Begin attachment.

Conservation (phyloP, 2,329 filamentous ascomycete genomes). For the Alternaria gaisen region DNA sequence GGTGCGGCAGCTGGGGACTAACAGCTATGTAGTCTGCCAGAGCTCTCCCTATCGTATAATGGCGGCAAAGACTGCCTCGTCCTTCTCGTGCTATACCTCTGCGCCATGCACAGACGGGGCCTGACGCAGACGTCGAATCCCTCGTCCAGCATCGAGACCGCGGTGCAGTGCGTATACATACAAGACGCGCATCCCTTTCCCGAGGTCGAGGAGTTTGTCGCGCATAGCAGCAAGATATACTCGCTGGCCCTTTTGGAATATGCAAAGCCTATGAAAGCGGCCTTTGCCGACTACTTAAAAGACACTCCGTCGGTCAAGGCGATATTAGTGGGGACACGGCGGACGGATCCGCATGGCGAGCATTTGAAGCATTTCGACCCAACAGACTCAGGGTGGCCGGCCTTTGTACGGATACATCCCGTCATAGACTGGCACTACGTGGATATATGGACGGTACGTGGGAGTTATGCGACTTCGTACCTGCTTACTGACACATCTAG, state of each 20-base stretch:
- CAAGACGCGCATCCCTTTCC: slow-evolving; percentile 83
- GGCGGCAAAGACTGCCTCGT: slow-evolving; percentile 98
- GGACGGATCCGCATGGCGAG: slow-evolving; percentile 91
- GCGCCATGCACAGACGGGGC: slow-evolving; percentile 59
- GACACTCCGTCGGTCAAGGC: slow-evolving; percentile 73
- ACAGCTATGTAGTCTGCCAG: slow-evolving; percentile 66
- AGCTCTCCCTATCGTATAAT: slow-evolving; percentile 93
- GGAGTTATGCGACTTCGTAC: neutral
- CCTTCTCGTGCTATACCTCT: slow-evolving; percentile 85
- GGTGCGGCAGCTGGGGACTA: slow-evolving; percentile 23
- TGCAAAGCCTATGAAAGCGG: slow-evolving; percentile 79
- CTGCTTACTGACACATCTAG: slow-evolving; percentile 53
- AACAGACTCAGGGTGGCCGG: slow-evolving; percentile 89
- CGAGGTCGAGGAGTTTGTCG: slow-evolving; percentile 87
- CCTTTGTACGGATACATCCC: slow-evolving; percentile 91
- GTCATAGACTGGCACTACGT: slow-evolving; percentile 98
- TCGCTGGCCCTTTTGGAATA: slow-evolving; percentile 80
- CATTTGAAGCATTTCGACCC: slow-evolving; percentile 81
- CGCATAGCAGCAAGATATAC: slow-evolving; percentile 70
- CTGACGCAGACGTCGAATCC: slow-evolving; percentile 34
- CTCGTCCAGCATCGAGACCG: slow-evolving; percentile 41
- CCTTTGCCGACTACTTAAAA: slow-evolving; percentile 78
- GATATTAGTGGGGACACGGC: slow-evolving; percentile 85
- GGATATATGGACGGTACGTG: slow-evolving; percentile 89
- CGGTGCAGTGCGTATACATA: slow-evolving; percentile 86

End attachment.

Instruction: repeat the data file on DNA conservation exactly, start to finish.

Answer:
Conservation (phyloP, 2,329 filamentous ascomycete genomes). For the Alternaria gaisen region DNA sequence GGTGCGGCAGCTGGGGACTAACAGCTATGTAGTCTGCCAGAGCTCTCCCTATCGTATAATGGCGGCAAAGACTGCCTCGTCCTTCTCGTGCTATACCTCTGCGCCATGCACAGACGGGGCCTGACGCAGACGTCGAATCCCTCGTCCAGCATCGAGACCGCGGTGCAGTGCGTATACATACAAGACGCGCATCCCTTTCCCGAGGTCGAGGAGTTTGTCGCGCATAGCAGCAAGATATACTCGCTGGCCCTTTTGGAATATGCAAAGCCTATGAAAGCGGCCTTTGCCGACTACTTAAAAGACACTCCGTCGGTCAAGGCGATATTAGTGGGGACACGGCGGACGGATCCGCATGGCGAGCATTTGAAGCATTTCGACCCAACAGACTCAGGGTGGCCGGCCTTTGTACGGATACATCCCGTCATAGACTGGCACTACGTGGATATATGGACGGTACGTGGGAGTTATGCGACTTCGTACCTGCTTACTGACACATCTAG, state of each 20-base stretch:
- CAAGACGCGCATCCCTTTCC: slow-evolving; percentile 83
- GGCGGCAAAGACTGCCTCGT: slow-evolving; percentile 98
- GGACGGATCCGCATGGCGAG: slow-evolving; percentile 91
- GCGCCATGCACAGACGGGGC: slow-evolving; percentile 59
- GACACTCCGTCGGTCAAGGC: slow-evolving; percentile 73
- ACAGCTATGTAGTCTGCCAG: slow-evolving; percentile 66
- AGCTCTCCCTATCGTATAAT: slow-evolving; percentile 93
- GGAGTTATGCGACTTCGTAC: neutral
- CCTTCTCGTGCTATACCTCT: slow-evolving; percentile 85
- GGTGCGGCAGCTGGGGACTA: slow-evolving; percentile 23
- TGCAAAGCCTATGAAAGCGG: slow-evolving; percentile 79
- CTGCTTACTGACACATCTAG: slow-evolving; percentile 53
- AACAGACTCAGGGTGGCCGG: slow-evolving; percentile 89
- CGAGGTCGAGGAGTTTGTCG: slow-evolving; percentile 87
- CCTTTGTACGGATACATCCC: slow-evolving; percentile 91
- GTCATAGACTGGCACTACGT: slow-evolving; percentile 98
- TCGCTGGCCCTTTTGGAATA: slow-evolving; percentile 80
- CATTTGAAGCATTTCGACCC: slow-evolving; percentile 81
- CGCATAGCAGCAAGATATAC: slow-evolving; percentile 70
- CTGACGCAGACGTCGAATCC: slow-evolving; percentile 34
- CTCGTCCAGCATCGAGACCG: slow-evolving; percentile 41
- CCTTTGCCGACTACTTAAAA: slow-evolving; percentile 78
- GATATTAGTGGGGACACGGC: slow-evolving; percentile 85
- GGATATATGGACGGTACGTG: slow-evolving; percentile 89
- CGGTGCAGTGCGTATACATA: slow-evolving; percentile 86